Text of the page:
crust(redirected from crustless)
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earn a crust
To do work of any kind for a living; to earn money by some means. No, working in a canning factory isn't exactly glamorous, but we've all got to earn a crust somehow.
earn (one's) crust
To do work of any kind for a living; to earn money by some means. No, working in a canning factory isn't exactly glamorous, but I've got to earn my crust somehow. I hear Janet is earning her crust with an investment firm in Tokyo now.
the upper crust
The most affluent, powerful, or influential class in a society; the social elites or aristocrats. The awards ceremony was a chance for me to mingle with the upper crust. For years, tax laws have been specifically designed to favor the upper crust before the working or lower class.
Fig. the higher levels of society; the upper class. (From the top, as opposed to the bottom, crust of a pie.) Jane speaks like that because she pretends to be from the upper crust, but her father was a miner. James is from the upper crust, but he is penniless.
The highest social class, as in She wanted badly to be one of the upper crust but it wasn't going to happen. This term alludes to the choicest part of a pie or loaf of bread. [First half of 1800s]
earn a crustor
earn your crustBRITISH
If you earn a crust or earn your crust, you earn enough money to live on, especially by doing work you would prefer not to do. In his early days, he would do almost anything to earn a crust. You have to earn your crust somehow. Note: A crust means a piece of bread, especially a piece of the hard, outer part of the loaf.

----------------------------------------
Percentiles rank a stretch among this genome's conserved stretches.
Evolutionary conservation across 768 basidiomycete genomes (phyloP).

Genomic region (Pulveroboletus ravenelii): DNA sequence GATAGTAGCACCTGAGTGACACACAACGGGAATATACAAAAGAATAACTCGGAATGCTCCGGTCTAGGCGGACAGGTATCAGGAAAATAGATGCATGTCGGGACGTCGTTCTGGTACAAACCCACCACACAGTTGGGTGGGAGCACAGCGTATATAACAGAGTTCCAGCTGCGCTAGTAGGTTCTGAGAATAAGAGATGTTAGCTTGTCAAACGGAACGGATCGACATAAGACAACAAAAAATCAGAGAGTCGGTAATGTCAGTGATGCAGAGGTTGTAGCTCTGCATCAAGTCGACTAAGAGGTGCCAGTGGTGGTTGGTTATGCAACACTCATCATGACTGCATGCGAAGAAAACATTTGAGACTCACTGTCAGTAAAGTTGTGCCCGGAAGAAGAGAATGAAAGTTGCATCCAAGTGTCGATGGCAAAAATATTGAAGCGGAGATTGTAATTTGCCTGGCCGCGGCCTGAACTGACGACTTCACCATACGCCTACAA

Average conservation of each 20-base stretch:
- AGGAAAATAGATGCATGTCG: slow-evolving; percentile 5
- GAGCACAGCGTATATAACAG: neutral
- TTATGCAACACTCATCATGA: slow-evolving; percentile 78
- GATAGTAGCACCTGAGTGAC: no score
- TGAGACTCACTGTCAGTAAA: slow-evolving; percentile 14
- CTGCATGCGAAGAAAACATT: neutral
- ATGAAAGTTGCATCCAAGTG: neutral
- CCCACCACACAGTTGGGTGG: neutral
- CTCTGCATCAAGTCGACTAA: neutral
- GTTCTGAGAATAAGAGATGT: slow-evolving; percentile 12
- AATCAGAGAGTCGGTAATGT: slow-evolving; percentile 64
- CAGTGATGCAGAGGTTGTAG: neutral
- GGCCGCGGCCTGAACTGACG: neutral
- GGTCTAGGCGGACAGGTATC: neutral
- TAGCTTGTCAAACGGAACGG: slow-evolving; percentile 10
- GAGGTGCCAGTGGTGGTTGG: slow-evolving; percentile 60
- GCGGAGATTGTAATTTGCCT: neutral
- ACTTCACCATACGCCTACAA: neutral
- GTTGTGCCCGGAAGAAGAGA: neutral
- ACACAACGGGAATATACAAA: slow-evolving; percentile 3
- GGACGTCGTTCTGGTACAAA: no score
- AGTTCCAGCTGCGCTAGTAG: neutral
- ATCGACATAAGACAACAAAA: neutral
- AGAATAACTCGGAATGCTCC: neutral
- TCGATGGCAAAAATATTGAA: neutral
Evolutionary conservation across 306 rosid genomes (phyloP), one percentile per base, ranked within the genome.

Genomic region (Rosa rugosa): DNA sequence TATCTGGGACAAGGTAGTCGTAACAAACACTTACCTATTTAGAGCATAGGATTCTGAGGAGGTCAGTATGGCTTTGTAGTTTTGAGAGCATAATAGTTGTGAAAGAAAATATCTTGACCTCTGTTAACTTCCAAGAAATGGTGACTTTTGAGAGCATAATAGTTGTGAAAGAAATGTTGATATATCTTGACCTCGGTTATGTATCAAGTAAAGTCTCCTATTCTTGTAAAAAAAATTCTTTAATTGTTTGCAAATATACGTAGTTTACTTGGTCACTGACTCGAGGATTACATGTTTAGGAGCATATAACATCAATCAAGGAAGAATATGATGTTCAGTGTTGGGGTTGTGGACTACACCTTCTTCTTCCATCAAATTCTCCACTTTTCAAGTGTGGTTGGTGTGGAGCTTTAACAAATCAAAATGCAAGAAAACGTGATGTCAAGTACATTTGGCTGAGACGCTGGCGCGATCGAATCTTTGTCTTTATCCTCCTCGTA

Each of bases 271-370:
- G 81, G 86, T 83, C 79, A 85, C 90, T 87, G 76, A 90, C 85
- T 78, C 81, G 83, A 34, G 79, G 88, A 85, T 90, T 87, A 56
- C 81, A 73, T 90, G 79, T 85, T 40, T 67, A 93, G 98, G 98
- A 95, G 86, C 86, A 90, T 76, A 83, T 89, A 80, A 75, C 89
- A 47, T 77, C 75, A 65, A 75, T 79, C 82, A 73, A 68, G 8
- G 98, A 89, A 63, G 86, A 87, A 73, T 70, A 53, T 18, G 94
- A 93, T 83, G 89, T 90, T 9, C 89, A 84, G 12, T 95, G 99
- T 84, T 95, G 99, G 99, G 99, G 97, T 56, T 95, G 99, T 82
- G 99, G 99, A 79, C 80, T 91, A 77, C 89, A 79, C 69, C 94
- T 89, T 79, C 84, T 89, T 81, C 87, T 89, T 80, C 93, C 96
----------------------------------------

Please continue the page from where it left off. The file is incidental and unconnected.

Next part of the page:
the upper crust
The upper crust are the people who belong to the highest social class. The Cowes Regatta is a gathering of the wealthy and the upper crust who race their huge yachts and attend grand parties.
the upper crustthe aristocracy and upper classes. informal
In Anne Elizabeth Baker 's Glossary of Northamptonshire Words and Phrases ( 1854 ) ‘Mrs Upper Crust’ is explained as the nickname for ‘any female who assumes unauthorized superiority’. The term was also current in informal American speech in the mid 19th century. The French word gratin has a similar pair of literal and metaphorical senses, being literally ‘a crust of crumbs and cheese on top of a cooked dish’ and metaphorically ‘the highest class of society’.
ˌearn a/your ˈcrust(British English, informal) earn enough money to live on: He’s a musician now, but he used to earn a crust by cleaning windows.
The crust is the hard, outer surface of bread.
the ˌupper ˈcrust(informal) people who are in the highest social classIn the past, the top or upper crust of a loaf of bread was the best part, which the more important members of the household ate.
n. nerve; gall. She’s got a lot of crust—coming in here like that.
The top level of society. Although you might think that “crust” refers to bread and that the upper part was reserved for the aristocracy, word detectives would say you're wrong: no authoritative written connection between bread and the well-bred can be found. “Crust” refers to the earth's crust, or top layer. The upper crust of a society is its top layer.